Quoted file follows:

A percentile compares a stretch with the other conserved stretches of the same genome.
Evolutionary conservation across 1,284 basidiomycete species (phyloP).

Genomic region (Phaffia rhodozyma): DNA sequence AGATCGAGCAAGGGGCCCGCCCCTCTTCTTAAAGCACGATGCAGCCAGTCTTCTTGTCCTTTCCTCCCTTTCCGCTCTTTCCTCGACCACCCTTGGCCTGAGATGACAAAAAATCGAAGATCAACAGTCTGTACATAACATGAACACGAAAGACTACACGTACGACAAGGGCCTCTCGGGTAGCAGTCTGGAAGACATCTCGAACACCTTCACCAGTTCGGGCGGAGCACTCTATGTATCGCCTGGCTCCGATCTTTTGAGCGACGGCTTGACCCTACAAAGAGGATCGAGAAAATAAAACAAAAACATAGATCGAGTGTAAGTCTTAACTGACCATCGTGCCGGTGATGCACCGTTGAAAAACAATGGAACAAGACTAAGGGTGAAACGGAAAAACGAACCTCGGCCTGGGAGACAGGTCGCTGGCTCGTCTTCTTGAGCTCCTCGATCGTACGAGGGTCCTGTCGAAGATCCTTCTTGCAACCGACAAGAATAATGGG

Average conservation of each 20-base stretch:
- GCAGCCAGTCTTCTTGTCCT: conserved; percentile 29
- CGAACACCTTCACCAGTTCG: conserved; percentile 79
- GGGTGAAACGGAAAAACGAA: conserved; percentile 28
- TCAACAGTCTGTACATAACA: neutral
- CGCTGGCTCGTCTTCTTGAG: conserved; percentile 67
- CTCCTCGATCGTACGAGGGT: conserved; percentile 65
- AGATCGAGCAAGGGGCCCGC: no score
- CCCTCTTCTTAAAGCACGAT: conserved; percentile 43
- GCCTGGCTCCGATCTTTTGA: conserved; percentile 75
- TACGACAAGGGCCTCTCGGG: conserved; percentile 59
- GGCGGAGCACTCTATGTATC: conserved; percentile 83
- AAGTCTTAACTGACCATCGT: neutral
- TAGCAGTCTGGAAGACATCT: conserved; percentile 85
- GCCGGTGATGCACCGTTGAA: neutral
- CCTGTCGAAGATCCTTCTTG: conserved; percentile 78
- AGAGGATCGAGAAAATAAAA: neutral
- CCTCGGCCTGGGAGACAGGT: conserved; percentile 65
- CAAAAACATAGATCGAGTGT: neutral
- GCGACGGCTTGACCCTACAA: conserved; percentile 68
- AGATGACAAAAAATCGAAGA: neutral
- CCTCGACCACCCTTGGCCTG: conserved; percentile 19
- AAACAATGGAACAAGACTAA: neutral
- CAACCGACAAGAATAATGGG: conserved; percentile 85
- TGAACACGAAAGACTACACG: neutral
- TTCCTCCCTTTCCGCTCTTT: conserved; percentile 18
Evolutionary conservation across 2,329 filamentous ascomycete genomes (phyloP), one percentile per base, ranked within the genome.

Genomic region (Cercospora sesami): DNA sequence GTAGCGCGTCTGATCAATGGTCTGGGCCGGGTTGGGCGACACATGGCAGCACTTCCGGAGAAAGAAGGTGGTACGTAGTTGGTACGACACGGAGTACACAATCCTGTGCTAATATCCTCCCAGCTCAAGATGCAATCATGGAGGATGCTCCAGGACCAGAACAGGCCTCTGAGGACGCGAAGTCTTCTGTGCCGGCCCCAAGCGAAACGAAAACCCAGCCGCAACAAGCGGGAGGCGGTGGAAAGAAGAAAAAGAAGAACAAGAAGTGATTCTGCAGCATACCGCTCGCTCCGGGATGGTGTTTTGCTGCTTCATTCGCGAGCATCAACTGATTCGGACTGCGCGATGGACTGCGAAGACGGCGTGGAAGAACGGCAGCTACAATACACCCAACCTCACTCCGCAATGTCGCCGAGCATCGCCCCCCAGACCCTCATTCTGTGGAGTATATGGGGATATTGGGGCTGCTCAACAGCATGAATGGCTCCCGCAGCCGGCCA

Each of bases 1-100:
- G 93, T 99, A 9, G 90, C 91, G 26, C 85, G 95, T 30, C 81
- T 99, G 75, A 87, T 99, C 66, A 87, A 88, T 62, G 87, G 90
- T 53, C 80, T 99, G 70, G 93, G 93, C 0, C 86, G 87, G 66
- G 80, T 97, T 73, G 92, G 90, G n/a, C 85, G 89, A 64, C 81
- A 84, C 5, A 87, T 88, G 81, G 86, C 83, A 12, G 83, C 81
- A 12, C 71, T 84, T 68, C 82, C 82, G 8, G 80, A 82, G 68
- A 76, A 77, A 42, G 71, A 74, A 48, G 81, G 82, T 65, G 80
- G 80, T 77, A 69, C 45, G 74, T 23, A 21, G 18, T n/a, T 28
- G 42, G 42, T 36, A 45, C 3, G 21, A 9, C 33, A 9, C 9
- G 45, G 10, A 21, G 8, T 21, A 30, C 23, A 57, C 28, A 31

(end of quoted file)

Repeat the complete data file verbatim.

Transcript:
A percentile compares a stretch with the other conserved stretches of the same genome.
Evolutionary conservation across 1,284 basidiomycete species (phyloP).

Genomic region (Phaffia rhodozyma): DNA sequence AGATCGAGCAAGGGGCCCGCCCCTCTTCTTAAAGCACGATGCAGCCAGTCTTCTTGTCCTTTCCTCCCTTTCCGCTCTTTCCTCGACCACCCTTGGCCTGAGATGACAAAAAATCGAAGATCAACAGTCTGTACATAACATGAACACGAAAGACTACACGTACGACAAGGGCCTCTCGGGTAGCAGTCTGGAAGACATCTCGAACACCTTCACCAGTTCGGGCGGAGCACTCTATGTATCGCCTGGCTCCGATCTTTTGAGCGACGGCTTGACCCTACAAAGAGGATCGAGAAAATAAAACAAAAACATAGATCGAGTGTAAGTCTTAACTGACCATCGTGCCGGTGATGCACCGTTGAAAAACAATGGAACAAGACTAAGGGTGAAACGGAAAAACGAACCTCGGCCTGGGAGACAGGTCGCTGGCTCGTCTTCTTGAGCTCCTCGATCGTACGAGGGTCCTGTCGAAGATCCTTCTTGCAACCGACAAGAATAATGGG

Average conservation of each 20-base stretch:
- GCAGCCAGTCTTCTTGTCCT: conserved; percentile 29
- CGAACACCTTCACCAGTTCG: conserved; percentile 79
- GGGTGAAACGGAAAAACGAA: conserved; percentile 28
- TCAACAGTCTGTACATAACA: neutral
- CGCTGGCTCGTCTTCTTGAG: conserved; percentile 67
- CTCCTCGATCGTACGAGGGT: conserved; percentile 65
- AGATCGAGCAAGGGGCCCGC: no score
- CCCTCTTCTTAAAGCACGAT: conserved; percentile 43
- GCCTGGCTCCGATCTTTTGA: conserved; percentile 75
- TACGACAAGGGCCTCTCGGG: conserved; percentile 59
- GGCGGAGCACTCTATGTATC: conserved; percentile 83
- AAGTCTTAACTGACCATCGT: neutral
- TAGCAGTCTGGAAGACATCT: conserved; percentile 85
- GCCGGTGATGCACCGTTGAA: neutral
- CCTGTCGAAGATCCTTCTTG: conserved; percentile 78
- AGAGGATCGAGAAAATAAAA: neutral
- CCTCGGCCTGGGAGACAGGT: conserved; percentile 65
- CAAAAACATAGATCGAGTGT: neutral
- GCGACGGCTTGACCCTACAA: conserved; percentile 68
- AGATGACAAAAAATCGAAGA: neutral
- CCTCGACCACCCTTGGCCTG: conserved; percentile 19
- AAACAATGGAACAAGACTAA: neutral
- CAACCGACAAGAATAATGGG: conserved; percentile 85
- TGAACACGAAAGACTACACG: neutral
- TTCCTCCCTTTCCGCTCTTT: conserved; percentile 18
Evolutionary conservation across 2,329 filamentous ascomycete genomes (phyloP), one percentile per base, ranked within the genome.

Genomic region (Cercospora sesami): DNA sequence GTAGCGCGTCTGATCAATGGTCTGGGCCGGGTTGGGCGACACATGGCAGCACTTCCGGAGAAAGAAGGTGGTACGTAGTTGGTACGACACGGAGTACACAATCCTGTGCTAATATCCTCCCAGCTCAAGATGCAATCATGGAGGATGCTCCAGGACCAGAACAGGCCTCTGAGGACGCGAAGTCTTCTGTGCCGGCCCCAAGCGAAACGAAAACCCAGCCGCAACAAGCGGGAGGCGGTGGAAAGAAGAAAAAGAAGAACAAGAAGTGATTCTGCAGCATACCGCTCGCTCCGGGATGGTGTTTTGCTGCTTCATTCGCGAGCATCAACTGATTCGGACTGCGCGATGGACTGCGAAGACGGCGTGGAAGAACGGCAGCTACAATACACCCAACCTCACTCCGCAATGTCGCCGAGCATCGCCCCCCAGACCCTCATTCTGTGGAGTATATGGGGATATTGGGGCTGCTCAACAGCATGAATGGCTCCCGCAGCCGGCCA

Each of bases 1-100:
- G 93, T 99, A 9, G 90, C 91, G 26, C 85, G 95, T 30, C 81
- T 99, G 75, A 87, T 99, C 66, A 87, A 88, T 62, G 87, G 90
- T 53, C 80, T 99, G 70, G 93, G 93, C 0, C 86, G 87, G 66
- G 80, T 97, T 73, G 92, G 90, G n/a, C 85, G 89, A 64, C 81
- A 84, C 5, A 87, T 88, G 81, G 86, C 83, A 12, G 83, C 81
- A 12, C 71, T 84, T 68, C 82, C 82, G 8, G 80, A 82, G 68
- A 76, A 77, A 42, G 71, A 74, A 48, G 81, G 82, T 65, G 80
- G 80, T 77, A 69, C 45, G 74, T 23, A 21, G 18, T n/a, T 28
- G 42, G 42, T 36, A 45, C 3, G 21, A 9, C 33, A 9, C 9
- G 45, G 10, A 21, G 8, T 21, A 30, C 23, A 57, C 28, A 31